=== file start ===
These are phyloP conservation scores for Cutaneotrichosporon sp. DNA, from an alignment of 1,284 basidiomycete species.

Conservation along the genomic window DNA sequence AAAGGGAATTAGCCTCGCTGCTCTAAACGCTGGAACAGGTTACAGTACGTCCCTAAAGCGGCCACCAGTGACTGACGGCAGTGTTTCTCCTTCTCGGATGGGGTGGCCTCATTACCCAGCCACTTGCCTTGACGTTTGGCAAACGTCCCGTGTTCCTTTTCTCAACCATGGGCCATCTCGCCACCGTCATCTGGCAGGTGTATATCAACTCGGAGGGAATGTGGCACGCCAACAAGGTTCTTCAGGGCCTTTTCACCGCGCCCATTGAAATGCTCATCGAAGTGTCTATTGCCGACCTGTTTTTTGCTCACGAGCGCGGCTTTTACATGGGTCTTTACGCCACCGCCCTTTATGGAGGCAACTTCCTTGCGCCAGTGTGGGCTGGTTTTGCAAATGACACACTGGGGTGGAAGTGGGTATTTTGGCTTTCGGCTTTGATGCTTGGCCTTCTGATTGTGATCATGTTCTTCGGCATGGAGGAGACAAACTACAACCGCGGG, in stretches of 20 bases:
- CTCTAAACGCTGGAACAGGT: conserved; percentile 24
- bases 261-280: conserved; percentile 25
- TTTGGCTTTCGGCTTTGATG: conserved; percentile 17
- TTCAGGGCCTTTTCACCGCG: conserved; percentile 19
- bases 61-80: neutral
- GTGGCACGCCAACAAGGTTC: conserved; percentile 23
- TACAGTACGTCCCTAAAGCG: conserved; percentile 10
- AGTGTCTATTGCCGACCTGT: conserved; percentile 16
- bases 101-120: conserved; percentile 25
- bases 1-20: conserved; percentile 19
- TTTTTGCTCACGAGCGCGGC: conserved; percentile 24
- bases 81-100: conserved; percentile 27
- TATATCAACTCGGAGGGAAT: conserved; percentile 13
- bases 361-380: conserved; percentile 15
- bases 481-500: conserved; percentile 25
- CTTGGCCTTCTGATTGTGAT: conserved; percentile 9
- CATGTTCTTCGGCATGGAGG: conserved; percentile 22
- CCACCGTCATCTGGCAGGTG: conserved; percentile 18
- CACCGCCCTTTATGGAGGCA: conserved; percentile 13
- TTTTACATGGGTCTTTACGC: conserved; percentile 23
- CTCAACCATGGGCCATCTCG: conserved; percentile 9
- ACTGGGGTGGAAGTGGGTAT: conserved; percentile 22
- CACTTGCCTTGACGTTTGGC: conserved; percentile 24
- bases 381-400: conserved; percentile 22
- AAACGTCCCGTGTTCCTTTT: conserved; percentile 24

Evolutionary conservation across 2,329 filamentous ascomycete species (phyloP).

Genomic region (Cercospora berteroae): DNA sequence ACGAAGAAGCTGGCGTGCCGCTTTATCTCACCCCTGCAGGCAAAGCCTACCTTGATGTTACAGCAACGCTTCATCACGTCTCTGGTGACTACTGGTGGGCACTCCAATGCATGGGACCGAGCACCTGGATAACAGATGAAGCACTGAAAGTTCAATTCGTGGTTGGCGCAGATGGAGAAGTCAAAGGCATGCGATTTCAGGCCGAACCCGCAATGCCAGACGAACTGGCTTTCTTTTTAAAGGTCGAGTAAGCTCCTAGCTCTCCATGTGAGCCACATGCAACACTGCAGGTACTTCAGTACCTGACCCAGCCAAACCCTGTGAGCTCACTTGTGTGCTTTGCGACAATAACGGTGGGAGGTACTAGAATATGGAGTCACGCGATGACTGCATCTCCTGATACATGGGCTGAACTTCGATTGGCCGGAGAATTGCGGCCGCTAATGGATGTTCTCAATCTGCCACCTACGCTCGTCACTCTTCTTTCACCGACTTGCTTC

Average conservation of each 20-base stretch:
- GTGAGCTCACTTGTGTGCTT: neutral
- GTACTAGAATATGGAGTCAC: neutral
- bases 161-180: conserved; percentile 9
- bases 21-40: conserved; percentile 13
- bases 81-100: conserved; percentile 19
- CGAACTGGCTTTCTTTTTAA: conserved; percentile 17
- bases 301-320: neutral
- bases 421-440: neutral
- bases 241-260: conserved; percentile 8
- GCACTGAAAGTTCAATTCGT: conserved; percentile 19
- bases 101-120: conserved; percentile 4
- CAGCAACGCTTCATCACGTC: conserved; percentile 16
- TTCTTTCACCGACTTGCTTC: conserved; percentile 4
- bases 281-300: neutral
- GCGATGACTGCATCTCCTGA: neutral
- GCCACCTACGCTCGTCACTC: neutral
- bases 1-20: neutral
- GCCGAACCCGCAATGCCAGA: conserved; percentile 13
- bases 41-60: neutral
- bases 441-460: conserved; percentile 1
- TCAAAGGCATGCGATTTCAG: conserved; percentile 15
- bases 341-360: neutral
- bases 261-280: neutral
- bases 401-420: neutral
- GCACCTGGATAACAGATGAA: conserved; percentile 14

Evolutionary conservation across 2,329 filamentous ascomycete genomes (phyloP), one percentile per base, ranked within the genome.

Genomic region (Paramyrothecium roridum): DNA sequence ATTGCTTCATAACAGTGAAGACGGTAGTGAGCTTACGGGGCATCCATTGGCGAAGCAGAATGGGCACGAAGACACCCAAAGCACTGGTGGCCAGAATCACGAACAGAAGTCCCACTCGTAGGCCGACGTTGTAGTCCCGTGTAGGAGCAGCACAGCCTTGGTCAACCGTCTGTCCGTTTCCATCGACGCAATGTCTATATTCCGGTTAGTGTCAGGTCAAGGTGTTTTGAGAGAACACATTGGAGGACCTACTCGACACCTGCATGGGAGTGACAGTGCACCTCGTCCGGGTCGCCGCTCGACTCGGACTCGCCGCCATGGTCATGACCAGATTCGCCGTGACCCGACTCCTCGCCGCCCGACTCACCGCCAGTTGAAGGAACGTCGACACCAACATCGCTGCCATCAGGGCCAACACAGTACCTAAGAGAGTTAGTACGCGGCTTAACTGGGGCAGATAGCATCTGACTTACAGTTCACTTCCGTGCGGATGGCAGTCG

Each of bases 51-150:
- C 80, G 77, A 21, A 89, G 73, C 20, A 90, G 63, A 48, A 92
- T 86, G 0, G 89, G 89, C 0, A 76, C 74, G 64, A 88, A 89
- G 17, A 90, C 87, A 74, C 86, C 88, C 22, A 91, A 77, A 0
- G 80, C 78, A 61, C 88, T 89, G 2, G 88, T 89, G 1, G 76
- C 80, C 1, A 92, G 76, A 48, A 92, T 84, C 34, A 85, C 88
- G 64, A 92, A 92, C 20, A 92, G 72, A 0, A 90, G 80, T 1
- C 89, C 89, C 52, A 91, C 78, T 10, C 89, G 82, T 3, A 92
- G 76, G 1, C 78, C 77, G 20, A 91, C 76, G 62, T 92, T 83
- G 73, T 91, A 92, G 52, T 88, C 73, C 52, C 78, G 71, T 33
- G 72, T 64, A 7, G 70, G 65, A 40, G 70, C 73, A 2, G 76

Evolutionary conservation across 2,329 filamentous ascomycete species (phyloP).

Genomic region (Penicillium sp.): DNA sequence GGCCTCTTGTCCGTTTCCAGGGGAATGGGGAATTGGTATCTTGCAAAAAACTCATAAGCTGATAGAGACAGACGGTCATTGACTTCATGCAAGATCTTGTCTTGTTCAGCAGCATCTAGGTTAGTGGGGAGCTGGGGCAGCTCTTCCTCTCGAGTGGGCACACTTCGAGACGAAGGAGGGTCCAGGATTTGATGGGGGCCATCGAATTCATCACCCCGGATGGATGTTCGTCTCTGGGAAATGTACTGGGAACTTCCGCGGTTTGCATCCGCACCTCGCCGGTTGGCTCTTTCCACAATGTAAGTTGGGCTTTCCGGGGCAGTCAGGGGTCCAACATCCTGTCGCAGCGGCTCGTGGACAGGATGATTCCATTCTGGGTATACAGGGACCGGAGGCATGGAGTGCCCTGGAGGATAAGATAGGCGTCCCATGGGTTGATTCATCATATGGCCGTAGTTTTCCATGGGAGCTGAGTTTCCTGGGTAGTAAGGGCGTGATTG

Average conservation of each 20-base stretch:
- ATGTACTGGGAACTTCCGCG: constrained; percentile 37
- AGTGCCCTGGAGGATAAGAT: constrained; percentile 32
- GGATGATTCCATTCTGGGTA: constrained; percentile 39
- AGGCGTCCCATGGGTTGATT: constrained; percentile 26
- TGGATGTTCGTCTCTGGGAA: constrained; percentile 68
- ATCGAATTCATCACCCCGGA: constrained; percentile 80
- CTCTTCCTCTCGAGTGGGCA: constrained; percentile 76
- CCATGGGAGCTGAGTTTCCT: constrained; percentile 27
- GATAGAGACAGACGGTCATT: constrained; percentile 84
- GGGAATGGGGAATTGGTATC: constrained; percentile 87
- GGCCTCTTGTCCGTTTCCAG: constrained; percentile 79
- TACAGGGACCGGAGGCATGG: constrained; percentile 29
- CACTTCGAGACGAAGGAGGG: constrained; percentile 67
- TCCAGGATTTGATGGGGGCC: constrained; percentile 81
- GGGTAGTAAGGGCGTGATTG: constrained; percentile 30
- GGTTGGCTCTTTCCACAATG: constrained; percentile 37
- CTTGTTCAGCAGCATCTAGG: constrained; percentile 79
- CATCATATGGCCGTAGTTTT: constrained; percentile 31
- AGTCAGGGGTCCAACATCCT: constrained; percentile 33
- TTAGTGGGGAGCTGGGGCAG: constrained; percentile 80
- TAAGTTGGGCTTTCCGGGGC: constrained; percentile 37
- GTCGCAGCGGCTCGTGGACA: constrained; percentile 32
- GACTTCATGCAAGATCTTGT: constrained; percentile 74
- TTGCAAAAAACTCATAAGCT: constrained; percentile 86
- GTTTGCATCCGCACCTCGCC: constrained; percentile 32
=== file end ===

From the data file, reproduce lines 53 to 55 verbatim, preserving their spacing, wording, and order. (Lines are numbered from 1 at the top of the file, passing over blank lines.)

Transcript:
- bases 261-280: neutral
- bases 401-420: neutral
- GCACCTGGATAACAGATGAA: conserved; percentile 14